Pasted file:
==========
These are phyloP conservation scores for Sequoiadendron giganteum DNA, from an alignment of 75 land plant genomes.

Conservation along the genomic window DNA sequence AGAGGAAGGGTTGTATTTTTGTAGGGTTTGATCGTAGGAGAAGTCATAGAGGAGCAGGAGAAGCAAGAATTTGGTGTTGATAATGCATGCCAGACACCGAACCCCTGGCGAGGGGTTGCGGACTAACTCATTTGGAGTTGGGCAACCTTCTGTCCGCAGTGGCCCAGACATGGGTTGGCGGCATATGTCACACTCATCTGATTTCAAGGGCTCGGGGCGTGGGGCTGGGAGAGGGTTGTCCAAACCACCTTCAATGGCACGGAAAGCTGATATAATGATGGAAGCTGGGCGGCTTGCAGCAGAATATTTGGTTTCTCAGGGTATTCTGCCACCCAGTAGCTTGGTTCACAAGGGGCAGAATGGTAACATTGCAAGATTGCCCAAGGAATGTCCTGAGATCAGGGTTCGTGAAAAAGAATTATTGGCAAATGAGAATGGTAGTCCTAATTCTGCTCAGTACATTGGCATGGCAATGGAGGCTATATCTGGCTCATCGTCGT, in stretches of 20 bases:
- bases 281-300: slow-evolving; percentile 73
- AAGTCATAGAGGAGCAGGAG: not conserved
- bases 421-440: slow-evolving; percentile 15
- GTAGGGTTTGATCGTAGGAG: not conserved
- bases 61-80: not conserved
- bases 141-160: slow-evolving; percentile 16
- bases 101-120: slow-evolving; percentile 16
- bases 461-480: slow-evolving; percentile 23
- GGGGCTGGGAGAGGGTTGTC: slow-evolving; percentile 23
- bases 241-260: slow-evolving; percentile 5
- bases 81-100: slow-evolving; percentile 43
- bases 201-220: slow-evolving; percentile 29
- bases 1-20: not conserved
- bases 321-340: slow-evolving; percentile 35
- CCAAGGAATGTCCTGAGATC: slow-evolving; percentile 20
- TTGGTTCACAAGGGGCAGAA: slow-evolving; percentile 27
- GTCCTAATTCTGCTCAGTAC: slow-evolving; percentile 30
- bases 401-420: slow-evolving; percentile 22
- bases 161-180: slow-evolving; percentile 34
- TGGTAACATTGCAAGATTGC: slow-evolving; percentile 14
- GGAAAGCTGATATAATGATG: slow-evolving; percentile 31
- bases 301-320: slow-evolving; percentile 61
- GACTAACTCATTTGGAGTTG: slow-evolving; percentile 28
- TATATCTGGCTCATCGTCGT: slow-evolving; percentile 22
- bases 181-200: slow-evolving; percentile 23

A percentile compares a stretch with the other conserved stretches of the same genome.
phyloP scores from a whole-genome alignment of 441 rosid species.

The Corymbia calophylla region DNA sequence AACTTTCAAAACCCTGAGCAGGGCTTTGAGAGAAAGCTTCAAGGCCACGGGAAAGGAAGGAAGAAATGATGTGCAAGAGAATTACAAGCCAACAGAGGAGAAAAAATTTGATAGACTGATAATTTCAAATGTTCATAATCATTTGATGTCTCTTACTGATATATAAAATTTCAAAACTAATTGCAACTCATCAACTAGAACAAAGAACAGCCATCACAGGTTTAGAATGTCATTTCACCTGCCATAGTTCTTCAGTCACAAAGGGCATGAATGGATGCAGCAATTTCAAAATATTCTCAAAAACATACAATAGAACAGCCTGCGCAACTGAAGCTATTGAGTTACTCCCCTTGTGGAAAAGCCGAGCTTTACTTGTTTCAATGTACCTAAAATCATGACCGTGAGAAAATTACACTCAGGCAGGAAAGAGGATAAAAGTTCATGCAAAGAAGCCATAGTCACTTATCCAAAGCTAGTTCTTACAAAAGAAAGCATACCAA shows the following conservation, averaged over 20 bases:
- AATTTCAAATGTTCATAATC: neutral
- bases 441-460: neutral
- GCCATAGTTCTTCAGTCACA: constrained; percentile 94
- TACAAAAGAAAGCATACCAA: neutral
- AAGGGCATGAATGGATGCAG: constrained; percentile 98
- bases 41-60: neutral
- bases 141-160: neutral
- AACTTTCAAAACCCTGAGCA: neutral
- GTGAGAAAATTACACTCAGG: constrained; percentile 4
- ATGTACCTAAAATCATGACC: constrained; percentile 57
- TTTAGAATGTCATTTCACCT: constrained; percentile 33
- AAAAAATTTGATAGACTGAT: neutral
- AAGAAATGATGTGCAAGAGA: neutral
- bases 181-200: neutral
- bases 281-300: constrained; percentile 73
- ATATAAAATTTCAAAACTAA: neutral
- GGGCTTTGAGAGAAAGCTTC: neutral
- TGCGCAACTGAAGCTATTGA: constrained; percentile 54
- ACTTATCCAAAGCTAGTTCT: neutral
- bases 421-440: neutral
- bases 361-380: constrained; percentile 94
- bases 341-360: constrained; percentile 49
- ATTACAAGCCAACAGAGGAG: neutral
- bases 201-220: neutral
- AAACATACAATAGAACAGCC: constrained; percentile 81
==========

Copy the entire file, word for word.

These are phyloP conservation scores for Sequoiadendron giganteum DNA, from an alignment of 75 land plant genomes.

Conservation along the genomic window DNA sequence AGAGGAAGGGTTGTATTTTTGTAGGGTTTGATCGTAGGAGAAGTCATAGAGGAGCAGGAGAAGCAAGAATTTGGTGTTGATAATGCATGCCAGACACCGAACCCCTGGCGAGGGGTTGCGGACTAACTCATTTGGAGTTGGGCAACCTTCTGTCCGCAGTGGCCCAGACATGGGTTGGCGGCATATGTCACACTCATCTGATTTCAAGGGCTCGGGGCGTGGGGCTGGGAGAGGGTTGTCCAAACCACCTTCAATGGCACGGAAAGCTGATATAATGATGGAAGCTGGGCGGCTTGCAGCAGAATATTTGGTTTCTCAGGGTATTCTGCCACCCAGTAGCTTGGTTCACAAGGGGCAGAATGGTAACATTGCAAGATTGCCCAAGGAATGTCCTGAGATCAGGGTTCGTGAAAAAGAATTATTGGCAAATGAGAATGGTAGTCCTAATTCTGCTCAGTACATTGGCATGGCAATGGAGGCTATATCTGGCTCATCGTCGT, in stretches of 20 bases:
- bases 281-300: slow-evolving; percentile 73
- AAGTCATAGAGGAGCAGGAG: not conserved
- bases 421-440: slow-evolving; percentile 15
- GTAGGGTTTGATCGTAGGAG: not conserved
- bases 61-80: not conserved
- bases 141-160: slow-evolving; percentile 16
- bases 101-120: slow-evolving; percentile 16
- bases 461-480: slow-evolving; percentile 23
- GGGGCTGGGAGAGGGTTGTC: slow-evolving; percentile 23
- bases 241-260: slow-evolving; percentile 5
- bases 81-100: slow-evolving; percentile 43
- bases 201-220: slow-evolving; percentile 29
- bases 1-20: not conserved
- bases 321-340: slow-evolving; percentile 35
- CCAAGGAATGTCCTGAGATC: slow-evolving; percentile 20
- TTGGTTCACAAGGGGCAGAA: slow-evolving; percentile 27
- GTCCTAATTCTGCTCAGTAC: slow-evolving; percentile 30
- bases 401-420: slow-evolving; percentile 22
- bases 161-180: slow-evolving; percentile 34
- TGGTAACATTGCAAGATTGC: slow-evolving; percentile 14
- GGAAAGCTGATATAATGATG: slow-evolving; percentile 31
- bases 301-320: slow-evolving; percentile 61
- GACTAACTCATTTGGAGTTG: slow-evolving; percentile 28
- TATATCTGGCTCATCGTCGT: slow-evolving; percentile 22
- bases 181-200: slow-evolving; percentile 23

A percentile compares a stretch with the other conserved stretches of the same genome.
phyloP scores from a whole-genome alignment of 441 rosid species.

The Corymbia calophylla region DNA sequence AACTTTCAAAACCCTGAGCAGGGCTTTGAGAGAAAGCTTCAAGGCCACGGGAAAGGAAGGAAGAAATGATGTGCAAGAGAATTACAAGCCAACAGAGGAGAAAAAATTTGATAGACTGATAATTTCAAATGTTCATAATCATTTGATGTCTCTTACTGATATATAAAATTTCAAAACTAATTGCAACTCATCAACTAGAACAAAGAACAGCCATCACAGGTTTAGAATGTCATTTCACCTGCCATAGTTCTTCAGTCACAAAGGGCATGAATGGATGCAGCAATTTCAAAATATTCTCAAAAACATACAATAGAACAGCCTGCGCAACTGAAGCTATTGAGTTACTCCCCTTGTGGAAAAGCCGAGCTTTACTTGTTTCAATGTACCTAAAATCATGACCGTGAGAAAATTACACTCAGGCAGGAAAGAGGATAAAAGTTCATGCAAAGAAGCCATAGTCACTTATCCAAAGCTAGTTCTTACAAAAGAAAGCATACCAA shows the following conservation, averaged over 20 bases:
- AATTTCAAATGTTCATAATC: neutral
- bases 441-460: neutral
- GCCATAGTTCTTCAGTCACA: constrained; percentile 94
- TACAAAAGAAAGCATACCAA: neutral
- AAGGGCATGAATGGATGCAG: constrained; percentile 98
- bases 41-60: neutral
- bases 141-160: neutral
- AACTTTCAAAACCCTGAGCA: neutral
- GTGAGAAAATTACACTCAGG: constrained; percentile 4
- ATGTACCTAAAATCATGACC: constrained; percentile 57
- TTTAGAATGTCATTTCACCT: constrained; percentile 33
- AAAAAATTTGATAGACTGAT: neutral
- AAGAAATGATGTGCAAGAGA: neutral
- bases 181-200: neutral
- bases 281-300: constrained; percentile 73
- ATATAAAATTTCAAAACTAA: neutral
- GGGCTTTGAGAGAAAGCTTC: neutral
- TGCGCAACTGAAGCTATTGA: constrained; percentile 54
- ACTTATCCAAAGCTAGTTCT: neutral
- bases 421-440: neutral
- bases 361-380: constrained; percentile 94
- bases 341-360: constrained; percentile 49
- ATTACAAGCCAACAGAGGAG: neutral
- bases 201-220: neutral
- AAACATACAATAGAACAGCC: constrained; percentile 81